Adults with a high school degree or the equivalent who want to break into the tech industry can apply for training through Apprenti’s IT training programs, now in partnership with the state government and educational institutes, including the Benjamin Franklin Institute of Technology (BFIT).
Apprenti, a nonprofit organization founded in Seattle in 2015, connects employers that need talent, people who want occupational training, and the government through registered apprenticeship programs. Participants go through intensive classroom training before being placed at one of Apprenti’s hiring partners for paid yearlong hands-on training.
“Across industries, companies are looking to fill IT jobs,” said Lauren Jones, Apprenti Massachusetts director. “In the most recent data that I have, nearly three million jobs posted for IT roles were yet unfilled across the country.”
Apprenti entered the Bay State last year, and its first registered apprenticeship cohort, trained in software development, started in April. Those in the second cohort are studying IT business analytics, a partnership program with BFIT.
A candidate for Apprenti’s program first goes through a screening process including an online assessment measuring math, critical thinking, and logic as well as soft skills. Apprenti then interviews candidates and recommends them to its hiring partners, Boston-area companies including Cengage, Wayfair, PTC and Harvard University Information Technology. The companies select candidates as their apprentices, and provide paid on-the-job training after technical training, Jones explained.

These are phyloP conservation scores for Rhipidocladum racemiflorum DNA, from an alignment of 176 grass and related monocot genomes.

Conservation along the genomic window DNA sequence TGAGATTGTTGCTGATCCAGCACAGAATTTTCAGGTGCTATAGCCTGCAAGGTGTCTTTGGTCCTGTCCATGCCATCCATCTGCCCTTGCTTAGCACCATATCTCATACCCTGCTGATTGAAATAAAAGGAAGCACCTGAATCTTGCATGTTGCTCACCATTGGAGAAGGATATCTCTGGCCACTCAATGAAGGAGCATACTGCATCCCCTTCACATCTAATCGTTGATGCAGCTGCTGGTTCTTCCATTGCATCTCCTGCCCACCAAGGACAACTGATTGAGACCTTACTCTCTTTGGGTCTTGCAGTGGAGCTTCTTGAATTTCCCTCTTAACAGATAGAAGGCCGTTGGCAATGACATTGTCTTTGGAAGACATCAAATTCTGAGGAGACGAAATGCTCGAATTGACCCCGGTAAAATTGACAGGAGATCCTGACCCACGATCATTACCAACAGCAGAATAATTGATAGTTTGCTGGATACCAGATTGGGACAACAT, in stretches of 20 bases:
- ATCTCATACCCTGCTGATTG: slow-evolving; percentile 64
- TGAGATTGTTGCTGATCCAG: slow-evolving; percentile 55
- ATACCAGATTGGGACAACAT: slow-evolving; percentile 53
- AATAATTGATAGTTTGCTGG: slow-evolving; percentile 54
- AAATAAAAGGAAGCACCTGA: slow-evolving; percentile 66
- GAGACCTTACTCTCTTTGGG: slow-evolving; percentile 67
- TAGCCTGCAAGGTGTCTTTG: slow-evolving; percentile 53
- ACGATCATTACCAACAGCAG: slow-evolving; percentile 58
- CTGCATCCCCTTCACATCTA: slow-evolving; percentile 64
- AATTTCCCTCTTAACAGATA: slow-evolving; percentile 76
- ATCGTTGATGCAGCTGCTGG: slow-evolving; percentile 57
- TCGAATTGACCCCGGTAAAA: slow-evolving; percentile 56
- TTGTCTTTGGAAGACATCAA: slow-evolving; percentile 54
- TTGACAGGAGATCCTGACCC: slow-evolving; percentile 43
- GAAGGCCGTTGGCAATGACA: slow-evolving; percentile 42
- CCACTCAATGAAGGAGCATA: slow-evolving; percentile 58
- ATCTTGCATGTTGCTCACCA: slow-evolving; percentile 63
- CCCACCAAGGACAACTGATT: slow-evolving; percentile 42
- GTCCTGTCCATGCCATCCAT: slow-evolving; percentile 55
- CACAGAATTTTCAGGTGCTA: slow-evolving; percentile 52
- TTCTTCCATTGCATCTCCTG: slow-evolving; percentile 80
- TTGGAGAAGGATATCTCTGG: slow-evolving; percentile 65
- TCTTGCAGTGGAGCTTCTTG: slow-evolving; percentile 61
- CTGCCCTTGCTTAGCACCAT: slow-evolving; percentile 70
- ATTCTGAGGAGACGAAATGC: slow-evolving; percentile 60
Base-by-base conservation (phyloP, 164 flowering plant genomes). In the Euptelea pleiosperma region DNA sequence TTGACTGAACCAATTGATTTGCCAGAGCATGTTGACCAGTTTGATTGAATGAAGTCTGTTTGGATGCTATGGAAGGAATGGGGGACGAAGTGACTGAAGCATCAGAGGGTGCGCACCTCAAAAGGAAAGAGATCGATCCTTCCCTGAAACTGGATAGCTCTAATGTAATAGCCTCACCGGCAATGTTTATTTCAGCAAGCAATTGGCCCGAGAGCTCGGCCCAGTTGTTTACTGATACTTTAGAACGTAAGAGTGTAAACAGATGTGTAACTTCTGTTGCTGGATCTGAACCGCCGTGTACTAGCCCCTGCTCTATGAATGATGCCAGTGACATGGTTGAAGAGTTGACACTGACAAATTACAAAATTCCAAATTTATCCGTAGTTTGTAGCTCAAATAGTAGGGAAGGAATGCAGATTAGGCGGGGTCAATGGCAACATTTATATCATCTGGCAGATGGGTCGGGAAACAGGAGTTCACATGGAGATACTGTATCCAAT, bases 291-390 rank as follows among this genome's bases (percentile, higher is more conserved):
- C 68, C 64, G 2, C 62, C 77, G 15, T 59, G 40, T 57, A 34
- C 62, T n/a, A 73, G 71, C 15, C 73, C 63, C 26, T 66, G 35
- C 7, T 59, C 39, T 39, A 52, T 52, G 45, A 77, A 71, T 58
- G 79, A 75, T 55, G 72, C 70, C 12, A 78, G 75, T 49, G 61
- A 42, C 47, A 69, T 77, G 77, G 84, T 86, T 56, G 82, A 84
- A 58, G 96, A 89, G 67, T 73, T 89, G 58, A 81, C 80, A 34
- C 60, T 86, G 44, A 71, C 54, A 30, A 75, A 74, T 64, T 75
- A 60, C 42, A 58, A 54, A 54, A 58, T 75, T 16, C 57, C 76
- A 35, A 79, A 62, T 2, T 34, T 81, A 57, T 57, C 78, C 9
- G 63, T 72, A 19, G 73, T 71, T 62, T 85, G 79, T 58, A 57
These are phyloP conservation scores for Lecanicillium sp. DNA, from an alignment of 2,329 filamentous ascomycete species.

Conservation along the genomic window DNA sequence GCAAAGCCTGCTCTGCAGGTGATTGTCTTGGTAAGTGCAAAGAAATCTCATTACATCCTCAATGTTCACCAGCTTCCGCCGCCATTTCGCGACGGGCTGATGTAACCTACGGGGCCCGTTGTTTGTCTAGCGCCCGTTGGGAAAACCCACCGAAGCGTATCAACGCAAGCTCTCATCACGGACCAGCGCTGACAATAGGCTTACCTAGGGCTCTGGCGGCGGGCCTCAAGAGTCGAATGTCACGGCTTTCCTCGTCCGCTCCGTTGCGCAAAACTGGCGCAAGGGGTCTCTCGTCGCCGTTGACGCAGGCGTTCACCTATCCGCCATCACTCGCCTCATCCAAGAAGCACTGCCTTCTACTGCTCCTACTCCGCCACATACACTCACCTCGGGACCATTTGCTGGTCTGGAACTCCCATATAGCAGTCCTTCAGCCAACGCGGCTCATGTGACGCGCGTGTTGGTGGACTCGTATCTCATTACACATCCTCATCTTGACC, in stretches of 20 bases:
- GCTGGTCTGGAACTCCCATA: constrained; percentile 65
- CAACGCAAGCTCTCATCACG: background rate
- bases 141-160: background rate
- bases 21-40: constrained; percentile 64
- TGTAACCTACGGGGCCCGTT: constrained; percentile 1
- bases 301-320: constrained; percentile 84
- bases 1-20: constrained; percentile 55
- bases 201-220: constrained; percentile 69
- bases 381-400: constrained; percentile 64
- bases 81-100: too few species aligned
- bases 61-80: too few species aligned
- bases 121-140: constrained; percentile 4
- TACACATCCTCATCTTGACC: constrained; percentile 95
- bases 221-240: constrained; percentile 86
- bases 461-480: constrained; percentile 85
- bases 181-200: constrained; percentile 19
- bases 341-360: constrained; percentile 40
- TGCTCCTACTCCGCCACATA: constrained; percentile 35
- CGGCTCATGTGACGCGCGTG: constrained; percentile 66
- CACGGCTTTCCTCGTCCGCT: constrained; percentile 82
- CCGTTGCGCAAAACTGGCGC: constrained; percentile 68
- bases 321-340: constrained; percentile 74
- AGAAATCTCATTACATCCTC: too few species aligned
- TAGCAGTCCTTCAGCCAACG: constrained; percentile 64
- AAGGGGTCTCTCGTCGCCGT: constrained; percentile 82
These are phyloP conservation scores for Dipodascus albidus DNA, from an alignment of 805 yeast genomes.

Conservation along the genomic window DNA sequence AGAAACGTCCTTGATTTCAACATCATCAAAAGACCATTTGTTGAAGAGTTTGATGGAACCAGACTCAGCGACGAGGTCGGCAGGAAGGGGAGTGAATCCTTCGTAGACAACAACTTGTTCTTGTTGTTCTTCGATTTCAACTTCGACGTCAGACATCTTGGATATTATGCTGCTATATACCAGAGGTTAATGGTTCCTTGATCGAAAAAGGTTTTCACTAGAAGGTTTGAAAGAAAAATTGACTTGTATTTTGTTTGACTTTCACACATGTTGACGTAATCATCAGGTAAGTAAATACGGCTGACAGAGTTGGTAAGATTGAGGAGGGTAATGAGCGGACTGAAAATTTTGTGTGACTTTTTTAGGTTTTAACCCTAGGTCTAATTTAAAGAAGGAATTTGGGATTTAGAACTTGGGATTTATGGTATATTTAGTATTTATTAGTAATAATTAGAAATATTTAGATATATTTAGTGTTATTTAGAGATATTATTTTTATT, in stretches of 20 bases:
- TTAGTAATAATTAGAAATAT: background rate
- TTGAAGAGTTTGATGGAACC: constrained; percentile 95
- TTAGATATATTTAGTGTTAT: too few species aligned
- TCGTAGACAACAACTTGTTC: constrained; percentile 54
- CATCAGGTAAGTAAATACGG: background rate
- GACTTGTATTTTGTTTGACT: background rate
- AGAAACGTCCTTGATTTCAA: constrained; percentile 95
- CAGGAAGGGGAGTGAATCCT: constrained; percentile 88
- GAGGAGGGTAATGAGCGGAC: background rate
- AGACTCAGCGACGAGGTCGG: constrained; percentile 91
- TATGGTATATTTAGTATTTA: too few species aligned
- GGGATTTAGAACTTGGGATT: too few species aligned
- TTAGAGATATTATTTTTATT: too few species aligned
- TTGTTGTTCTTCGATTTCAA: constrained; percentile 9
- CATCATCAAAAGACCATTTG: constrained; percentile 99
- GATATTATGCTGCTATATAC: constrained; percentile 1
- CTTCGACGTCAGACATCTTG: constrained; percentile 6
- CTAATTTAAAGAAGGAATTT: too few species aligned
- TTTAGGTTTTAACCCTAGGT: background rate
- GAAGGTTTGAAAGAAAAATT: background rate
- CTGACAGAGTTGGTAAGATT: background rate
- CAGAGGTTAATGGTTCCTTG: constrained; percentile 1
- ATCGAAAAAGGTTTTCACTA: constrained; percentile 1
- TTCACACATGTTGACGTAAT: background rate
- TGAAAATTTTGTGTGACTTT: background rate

The 14 new IT business analytics apprentices started their technical training last Monday at BFIT in a classroom equipped with computers.
“Monday they were very stressed,” said Scott Rose, one of the six BFIT professors guiding the apprentices through the 16-week curriculum. Rose, who helped design the curriculum, said the students have daily quizzes and tests, and are committed to five hours of self-study in addition to the eight-hour classes every workday.
Aisha Francis, chief of staff at BFIT, said the training in the partnership is something that the school already provides in degree programs. She said the apprentices come from a variety of backgrounds. “Veterans, people who have degrees, people who have some college but were unable to finish, people who don’t have college degrees—some are of traditional college age, and some are older—career transitioners, and people who know they want to directly go into the information technology field.”
In December, these apprentices will move on to work for Apprenti’s hiring partners as full-time employees after they pass the certificate exam. They will receive benefits and salaries—a minimum of 60 percent of entry-level rates—with the possibility for a raise.
Francis said more people who want to receive credits for training should avail themselves of the opportunity, while Jones said Apprenti is looking to attract more companies as hiring partners.
The next cohort, Jones said, will be launched in January 2020, and will be trained in software development at Launch Academy in downtown Boston. She encourages people to apply in September, but said Apprenti will always have cohorts in planning.